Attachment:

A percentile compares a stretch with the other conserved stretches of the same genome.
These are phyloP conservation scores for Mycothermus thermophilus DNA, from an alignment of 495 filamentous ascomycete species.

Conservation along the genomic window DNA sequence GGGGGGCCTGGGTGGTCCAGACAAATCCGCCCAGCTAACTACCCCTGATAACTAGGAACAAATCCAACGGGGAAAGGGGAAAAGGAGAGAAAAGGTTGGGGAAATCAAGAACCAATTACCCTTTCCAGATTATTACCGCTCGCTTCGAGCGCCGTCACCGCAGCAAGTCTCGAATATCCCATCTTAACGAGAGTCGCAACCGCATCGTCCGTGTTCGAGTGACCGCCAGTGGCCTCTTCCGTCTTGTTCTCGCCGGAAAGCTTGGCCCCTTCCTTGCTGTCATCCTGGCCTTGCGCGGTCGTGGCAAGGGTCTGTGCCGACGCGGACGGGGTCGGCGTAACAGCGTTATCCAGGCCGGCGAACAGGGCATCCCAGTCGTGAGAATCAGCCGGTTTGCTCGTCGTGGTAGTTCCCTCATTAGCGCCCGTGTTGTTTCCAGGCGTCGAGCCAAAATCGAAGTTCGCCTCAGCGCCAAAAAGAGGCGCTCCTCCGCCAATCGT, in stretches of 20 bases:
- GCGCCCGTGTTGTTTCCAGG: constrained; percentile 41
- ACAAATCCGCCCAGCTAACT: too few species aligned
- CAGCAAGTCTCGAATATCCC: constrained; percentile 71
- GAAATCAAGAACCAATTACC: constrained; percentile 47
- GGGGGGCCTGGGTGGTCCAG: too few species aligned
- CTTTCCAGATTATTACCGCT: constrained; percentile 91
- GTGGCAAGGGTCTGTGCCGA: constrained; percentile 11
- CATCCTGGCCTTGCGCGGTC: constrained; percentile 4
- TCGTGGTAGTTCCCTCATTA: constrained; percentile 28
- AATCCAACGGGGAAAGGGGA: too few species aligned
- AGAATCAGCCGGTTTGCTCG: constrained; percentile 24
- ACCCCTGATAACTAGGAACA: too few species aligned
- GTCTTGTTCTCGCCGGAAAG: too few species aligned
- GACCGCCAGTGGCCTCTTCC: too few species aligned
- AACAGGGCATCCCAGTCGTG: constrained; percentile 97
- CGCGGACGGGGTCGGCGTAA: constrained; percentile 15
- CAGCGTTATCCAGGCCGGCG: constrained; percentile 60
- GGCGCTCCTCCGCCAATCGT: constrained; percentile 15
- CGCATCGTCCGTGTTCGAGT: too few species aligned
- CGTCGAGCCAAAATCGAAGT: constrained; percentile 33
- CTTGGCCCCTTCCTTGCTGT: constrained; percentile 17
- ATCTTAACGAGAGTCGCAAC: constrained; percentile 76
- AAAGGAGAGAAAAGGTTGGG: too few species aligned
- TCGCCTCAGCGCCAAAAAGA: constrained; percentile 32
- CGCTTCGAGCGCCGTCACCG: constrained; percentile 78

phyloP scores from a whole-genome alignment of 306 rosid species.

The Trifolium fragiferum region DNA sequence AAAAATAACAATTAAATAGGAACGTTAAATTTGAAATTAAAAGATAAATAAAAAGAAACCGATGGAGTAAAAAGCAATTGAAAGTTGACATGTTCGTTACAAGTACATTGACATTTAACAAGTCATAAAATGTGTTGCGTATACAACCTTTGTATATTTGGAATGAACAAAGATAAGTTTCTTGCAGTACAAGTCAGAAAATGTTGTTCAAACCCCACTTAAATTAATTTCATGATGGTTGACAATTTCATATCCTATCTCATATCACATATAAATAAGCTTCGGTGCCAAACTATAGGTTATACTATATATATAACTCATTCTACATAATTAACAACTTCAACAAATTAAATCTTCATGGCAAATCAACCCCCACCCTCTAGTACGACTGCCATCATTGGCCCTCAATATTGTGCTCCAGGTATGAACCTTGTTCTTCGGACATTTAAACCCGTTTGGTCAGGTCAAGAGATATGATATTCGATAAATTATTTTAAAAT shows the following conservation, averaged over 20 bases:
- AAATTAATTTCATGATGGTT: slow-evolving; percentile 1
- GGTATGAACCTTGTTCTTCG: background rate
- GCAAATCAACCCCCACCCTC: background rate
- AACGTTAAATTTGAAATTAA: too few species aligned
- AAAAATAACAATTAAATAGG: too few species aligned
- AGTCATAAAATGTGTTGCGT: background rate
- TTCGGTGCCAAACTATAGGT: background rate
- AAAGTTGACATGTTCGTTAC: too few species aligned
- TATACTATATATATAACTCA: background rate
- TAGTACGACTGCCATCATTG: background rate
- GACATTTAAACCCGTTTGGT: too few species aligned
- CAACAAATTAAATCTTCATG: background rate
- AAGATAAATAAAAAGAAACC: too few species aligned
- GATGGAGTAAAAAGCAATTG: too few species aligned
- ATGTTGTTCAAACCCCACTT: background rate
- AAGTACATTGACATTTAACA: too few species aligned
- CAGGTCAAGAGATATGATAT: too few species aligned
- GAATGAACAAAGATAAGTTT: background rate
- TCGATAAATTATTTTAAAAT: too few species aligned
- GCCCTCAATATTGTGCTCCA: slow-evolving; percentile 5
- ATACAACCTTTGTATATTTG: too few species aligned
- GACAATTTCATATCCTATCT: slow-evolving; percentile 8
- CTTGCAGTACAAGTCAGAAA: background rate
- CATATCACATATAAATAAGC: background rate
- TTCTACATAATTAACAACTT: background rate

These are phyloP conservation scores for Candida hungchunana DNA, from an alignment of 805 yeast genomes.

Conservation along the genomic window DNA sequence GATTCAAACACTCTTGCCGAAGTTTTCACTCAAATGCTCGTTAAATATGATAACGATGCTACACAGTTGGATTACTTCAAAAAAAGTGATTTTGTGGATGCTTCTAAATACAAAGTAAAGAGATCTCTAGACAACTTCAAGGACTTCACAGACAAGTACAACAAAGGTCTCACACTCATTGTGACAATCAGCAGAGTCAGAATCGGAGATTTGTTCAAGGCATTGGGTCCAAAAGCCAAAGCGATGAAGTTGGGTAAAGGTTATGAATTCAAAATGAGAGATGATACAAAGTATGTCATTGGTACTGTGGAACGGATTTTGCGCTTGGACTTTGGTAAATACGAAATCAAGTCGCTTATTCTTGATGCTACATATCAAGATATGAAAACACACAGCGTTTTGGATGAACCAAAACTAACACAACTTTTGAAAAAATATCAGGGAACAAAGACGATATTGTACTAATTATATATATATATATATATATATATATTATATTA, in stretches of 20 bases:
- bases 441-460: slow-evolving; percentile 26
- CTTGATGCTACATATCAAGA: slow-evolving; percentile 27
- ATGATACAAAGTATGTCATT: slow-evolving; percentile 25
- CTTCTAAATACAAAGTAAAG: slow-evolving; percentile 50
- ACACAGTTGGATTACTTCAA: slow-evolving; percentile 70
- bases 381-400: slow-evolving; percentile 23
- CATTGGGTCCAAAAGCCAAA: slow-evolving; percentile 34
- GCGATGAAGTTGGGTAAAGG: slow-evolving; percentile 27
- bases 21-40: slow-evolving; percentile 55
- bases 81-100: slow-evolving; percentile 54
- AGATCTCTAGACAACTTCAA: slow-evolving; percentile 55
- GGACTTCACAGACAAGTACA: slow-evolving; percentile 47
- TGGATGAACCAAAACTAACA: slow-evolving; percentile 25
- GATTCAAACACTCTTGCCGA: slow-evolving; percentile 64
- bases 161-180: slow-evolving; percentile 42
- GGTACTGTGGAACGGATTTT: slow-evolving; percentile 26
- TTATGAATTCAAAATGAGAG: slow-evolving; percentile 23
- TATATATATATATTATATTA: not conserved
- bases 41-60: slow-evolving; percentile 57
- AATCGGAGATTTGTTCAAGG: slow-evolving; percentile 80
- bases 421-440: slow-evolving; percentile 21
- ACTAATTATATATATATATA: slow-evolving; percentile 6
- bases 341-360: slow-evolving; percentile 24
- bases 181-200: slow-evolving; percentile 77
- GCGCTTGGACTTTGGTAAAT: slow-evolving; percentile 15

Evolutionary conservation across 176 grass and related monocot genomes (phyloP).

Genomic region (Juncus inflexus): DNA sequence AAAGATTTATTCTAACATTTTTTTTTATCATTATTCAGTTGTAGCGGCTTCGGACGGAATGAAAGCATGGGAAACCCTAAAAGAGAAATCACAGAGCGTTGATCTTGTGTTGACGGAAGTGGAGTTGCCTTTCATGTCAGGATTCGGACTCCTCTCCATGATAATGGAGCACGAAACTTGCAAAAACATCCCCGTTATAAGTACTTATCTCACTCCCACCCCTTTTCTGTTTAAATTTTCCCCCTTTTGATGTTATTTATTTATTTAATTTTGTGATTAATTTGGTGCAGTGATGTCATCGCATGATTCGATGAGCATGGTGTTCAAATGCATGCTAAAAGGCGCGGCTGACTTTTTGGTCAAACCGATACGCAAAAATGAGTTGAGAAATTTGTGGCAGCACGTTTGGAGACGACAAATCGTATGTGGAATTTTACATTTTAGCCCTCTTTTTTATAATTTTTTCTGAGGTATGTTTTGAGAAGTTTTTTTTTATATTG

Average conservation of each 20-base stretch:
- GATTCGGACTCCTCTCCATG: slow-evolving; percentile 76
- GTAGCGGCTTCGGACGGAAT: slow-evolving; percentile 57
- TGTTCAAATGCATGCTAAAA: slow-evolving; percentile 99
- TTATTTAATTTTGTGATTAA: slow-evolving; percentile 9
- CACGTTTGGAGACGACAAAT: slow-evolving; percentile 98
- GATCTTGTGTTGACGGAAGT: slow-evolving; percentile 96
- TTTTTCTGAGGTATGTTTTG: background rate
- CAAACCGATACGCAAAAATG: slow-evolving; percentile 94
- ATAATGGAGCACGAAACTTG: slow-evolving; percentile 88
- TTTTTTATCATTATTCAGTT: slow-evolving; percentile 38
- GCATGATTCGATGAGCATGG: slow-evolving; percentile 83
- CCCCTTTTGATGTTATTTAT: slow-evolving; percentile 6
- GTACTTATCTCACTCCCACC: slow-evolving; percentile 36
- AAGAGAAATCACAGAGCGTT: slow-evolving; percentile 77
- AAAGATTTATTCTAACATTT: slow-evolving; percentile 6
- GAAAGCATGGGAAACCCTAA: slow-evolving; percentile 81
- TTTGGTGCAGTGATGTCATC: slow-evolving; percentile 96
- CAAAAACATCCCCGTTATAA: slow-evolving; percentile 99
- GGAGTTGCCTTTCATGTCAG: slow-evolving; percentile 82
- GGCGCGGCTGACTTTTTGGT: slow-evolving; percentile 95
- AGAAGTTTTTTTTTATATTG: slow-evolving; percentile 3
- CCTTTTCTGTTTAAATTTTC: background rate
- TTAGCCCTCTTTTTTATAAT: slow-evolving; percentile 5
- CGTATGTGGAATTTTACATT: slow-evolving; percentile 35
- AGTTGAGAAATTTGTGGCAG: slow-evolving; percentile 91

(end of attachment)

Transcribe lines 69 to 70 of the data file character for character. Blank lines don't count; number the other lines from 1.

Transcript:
- GGACTTCACAGACAAGTACA: slow-evolving; percentile 47
- TGGATGAACCAAAACTAACA: slow-evolving; percentile 25